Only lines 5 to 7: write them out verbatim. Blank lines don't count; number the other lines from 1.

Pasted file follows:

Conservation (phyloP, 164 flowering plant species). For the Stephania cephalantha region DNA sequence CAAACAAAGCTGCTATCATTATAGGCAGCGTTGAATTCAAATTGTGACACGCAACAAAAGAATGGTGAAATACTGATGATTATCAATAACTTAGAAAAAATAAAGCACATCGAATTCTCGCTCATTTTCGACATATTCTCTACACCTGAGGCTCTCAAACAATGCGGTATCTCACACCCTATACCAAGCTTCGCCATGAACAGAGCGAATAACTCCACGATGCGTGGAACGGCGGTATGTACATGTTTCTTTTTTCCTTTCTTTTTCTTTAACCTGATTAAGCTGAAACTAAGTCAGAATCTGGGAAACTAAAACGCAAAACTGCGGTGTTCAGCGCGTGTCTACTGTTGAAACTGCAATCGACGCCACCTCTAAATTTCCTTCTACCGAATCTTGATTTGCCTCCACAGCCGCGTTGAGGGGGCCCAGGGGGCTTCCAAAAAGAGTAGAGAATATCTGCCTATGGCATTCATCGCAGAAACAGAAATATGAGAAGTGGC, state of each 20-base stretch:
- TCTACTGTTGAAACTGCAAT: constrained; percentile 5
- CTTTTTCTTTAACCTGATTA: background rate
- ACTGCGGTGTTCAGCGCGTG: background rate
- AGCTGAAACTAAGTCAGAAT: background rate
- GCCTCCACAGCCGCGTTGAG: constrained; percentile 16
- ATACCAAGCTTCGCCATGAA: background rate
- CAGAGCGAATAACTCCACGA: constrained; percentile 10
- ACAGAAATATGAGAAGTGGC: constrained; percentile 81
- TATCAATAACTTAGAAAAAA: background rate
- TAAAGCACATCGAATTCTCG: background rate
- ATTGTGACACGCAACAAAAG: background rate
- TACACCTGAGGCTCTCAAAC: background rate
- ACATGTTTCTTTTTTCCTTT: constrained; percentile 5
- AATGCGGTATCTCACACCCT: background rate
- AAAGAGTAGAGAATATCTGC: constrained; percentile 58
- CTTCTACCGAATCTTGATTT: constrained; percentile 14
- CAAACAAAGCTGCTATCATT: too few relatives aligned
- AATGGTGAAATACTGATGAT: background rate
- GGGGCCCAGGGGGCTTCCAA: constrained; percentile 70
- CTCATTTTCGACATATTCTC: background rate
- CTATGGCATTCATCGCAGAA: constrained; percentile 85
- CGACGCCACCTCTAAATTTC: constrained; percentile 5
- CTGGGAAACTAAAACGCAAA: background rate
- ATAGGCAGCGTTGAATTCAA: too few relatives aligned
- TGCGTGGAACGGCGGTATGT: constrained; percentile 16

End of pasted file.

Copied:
- AGCTGAAACTAAGTCAGAAT: background rate
- GCCTCCACAGCCGCGTTGAG: constrained; percentile 16
- ATACCAAGCTTCGCCATGAA: background rate